It’s imperative to see this case from the perspective of the hermeneutical prologue’s metaconstitution. That perspective holds that both the general government and the States are secular social compacts. It holds that the only purpose of any secular social compact is to uphold the secular religion. The secular religion consists of essentially three clauses from Genesis 9:6. The three clauses can be paraphrased like this: (1)No human should ever shed the life of another human. (Doing so is called bloodshed.) There must be proportional penalties in human law for doing so, meaning that those penalties are mandatory. (2)Any human who witnesses the perpetration of bloodshed is responsible for executing justice against the perpetrator. But there are no mandatory penalties in global human law to be imposed on people who refuse to execute proportional justice. (3)The reason bloodshed is prohibited is because all human beings are created in the image of God. — Although the biblical rendition of the secular religion holds that all people are created in the image of God, it does not mandate that all people believe this, evidenced by the fact that there is no human-law penalty in Genesis 9:6 for people who refuse to believe that all people have the imago Dei. Also, although the biblical rendition of the secular religion holds that all acts of bloodshed should be penalized in global human law, a person’s refusal to execute such a penalty, or to participate in the execution of such justice, is not inherently penalizable in global human law. In summary, the secular religion holds that there are three things that are fundamental to global human law: (i)The negative duty says, "Don’t perpetrate bloodshed against anyone, where bloodshed is defined in terms of private property, where one’s ownership of one’s body is most fundamental, it being primary property, and where private property has the capacity of including secondary property." (ii)The positive duty says, "You should execute justice against anyone who perpetrates bloodshed." (iii)The motive clause says that the reason that people should conform to the negative duty and the positive duty is because all people have the imago Dei. All three of these are moral essentials. But only the first duty, the negative duty, is inherently enforceable as human law because it demands that a penalty be executed by other humans. The other two are voluntary, and therefore become human law only when they become obligatory in human contracts.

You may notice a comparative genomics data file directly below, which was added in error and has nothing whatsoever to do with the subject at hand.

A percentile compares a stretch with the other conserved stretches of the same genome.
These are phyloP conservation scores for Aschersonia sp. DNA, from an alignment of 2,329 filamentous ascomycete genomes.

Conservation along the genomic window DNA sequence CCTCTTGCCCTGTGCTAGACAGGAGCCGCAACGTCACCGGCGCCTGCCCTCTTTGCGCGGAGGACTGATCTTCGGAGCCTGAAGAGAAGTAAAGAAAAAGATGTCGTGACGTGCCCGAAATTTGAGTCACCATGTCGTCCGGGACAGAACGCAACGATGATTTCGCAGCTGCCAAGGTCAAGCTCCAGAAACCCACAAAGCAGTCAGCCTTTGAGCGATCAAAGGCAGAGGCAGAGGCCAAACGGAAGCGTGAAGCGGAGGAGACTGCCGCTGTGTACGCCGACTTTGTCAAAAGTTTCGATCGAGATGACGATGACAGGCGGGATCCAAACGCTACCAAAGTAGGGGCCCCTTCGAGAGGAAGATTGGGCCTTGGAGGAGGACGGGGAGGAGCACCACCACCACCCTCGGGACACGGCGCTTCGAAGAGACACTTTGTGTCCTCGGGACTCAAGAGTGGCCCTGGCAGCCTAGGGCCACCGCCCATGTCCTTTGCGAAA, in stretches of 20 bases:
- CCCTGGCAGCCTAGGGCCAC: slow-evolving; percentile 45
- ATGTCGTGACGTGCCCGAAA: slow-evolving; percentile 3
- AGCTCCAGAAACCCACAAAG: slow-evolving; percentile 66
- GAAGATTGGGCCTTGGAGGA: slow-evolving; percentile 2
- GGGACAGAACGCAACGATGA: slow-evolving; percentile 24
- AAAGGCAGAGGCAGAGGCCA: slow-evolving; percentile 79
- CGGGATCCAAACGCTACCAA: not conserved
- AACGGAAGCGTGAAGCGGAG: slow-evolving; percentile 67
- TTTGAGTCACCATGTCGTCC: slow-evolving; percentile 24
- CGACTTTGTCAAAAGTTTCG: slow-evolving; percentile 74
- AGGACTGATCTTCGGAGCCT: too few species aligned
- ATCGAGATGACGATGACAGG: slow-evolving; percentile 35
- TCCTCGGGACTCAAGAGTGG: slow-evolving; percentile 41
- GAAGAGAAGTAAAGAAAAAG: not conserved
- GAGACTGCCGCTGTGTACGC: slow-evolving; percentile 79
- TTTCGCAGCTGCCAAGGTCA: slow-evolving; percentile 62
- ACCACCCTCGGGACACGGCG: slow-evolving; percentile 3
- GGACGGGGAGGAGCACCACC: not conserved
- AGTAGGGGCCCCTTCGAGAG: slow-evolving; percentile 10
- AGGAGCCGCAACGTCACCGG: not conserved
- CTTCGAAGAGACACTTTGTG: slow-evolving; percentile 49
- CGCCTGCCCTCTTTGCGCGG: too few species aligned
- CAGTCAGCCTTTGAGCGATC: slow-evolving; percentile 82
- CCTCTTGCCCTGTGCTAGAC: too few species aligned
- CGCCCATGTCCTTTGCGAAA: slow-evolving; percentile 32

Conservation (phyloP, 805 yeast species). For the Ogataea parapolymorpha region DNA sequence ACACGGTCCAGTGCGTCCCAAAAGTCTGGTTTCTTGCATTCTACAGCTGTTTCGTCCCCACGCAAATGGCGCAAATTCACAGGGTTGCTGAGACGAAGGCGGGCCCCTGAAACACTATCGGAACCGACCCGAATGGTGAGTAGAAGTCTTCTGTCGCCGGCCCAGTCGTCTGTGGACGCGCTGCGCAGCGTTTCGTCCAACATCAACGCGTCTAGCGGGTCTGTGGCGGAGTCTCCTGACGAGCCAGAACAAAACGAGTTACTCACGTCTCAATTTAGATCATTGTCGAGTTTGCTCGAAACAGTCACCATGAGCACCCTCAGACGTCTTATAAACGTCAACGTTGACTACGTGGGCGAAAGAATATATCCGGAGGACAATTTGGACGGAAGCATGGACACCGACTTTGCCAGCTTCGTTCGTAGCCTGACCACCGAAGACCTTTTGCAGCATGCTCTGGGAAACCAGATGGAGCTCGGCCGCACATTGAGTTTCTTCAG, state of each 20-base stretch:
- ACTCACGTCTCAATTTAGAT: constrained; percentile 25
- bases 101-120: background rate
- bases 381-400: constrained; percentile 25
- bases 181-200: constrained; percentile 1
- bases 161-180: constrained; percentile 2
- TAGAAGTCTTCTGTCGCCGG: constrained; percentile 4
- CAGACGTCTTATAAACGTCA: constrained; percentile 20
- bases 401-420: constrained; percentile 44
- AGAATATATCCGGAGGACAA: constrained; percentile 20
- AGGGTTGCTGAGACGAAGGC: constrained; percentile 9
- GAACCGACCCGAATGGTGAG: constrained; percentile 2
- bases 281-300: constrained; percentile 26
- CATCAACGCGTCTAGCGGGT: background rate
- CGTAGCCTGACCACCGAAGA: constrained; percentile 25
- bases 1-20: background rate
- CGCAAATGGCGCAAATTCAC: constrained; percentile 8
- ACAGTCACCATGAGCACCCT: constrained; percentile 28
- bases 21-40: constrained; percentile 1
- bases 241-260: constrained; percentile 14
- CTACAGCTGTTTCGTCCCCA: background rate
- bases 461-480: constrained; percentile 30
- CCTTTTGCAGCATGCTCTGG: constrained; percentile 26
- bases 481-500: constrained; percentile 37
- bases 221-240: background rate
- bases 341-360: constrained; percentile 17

With those fundamentals of the secular religion outlined, it’s possible to re-focus on this case from that perspective. Given that the Roman Catholic Church had clear title to its property in Boerne’s historical district, for the municipality to put unwelcomed encumbrances on that property constituted bloodshed from the hermeneutical prologue’s perspective. The municipality may have had what it thought were good reasons for imposing such encumbrances. But the fact is that the city, like the State and like the general government (because it was and is inherently religiously pluralistic), was and is inherently a secular social compact. As such, the municipality was ultra vires when it imposed zoning laws, when it demanded building permits, and when it classified the church as existing in a "historic preservation" district over which it claimed to exercise such extraordinary power. The municipality was and is jurisdictionally dysfunctional, and that dysfunction characterized the city’s power in this case. In fact, United Nations Agenda 21 (now Agenda 2030) encouraged municipalities to exercise such unlawful power. This case was therefore an example of how the supreme Court was and is essentially cooperating with the UN in the promotion of global consolidation.
In this case, the supreme Court was essentially straining gnats and swallowing camels. It violated the Archdiocese of San Antonio’s free exercise of its religion, and did so by refusing to insist on the incorporation of the free exercise clause. Strict scrutiny and the compelling interest test may be poor substitutes for the actual exercise of the secular religion, but they’re better than the belief-action doctrine. Insisting on the application of the Sherbert-Yoder test by way of the RFRA would have been better than insisting that free exercise had not been incorporated to the States.
Under the jurisprudence that derives from the hermeneutical prologue, zoning is lawful only in a religious social compact, and not under the direct jurisdiction of a secular social compact. That’s because prior consent to zoning laws is a necessary prerequisite to their being lawful. No such unanimous consent is even remotely likely under a secular social compact. Secular government essentially assumed such prior consent without bothering to procure it. The City of Boerne, like most (if not all) municipalities in the united States, presumed that it did not need the prior consent of inhabitants, including the Archbishop of San Antonio. But to avoid perpetrating bloodshed in this case, the city was obligated to procure the Archbishop’s prior consent to operate by such municipal ordinances.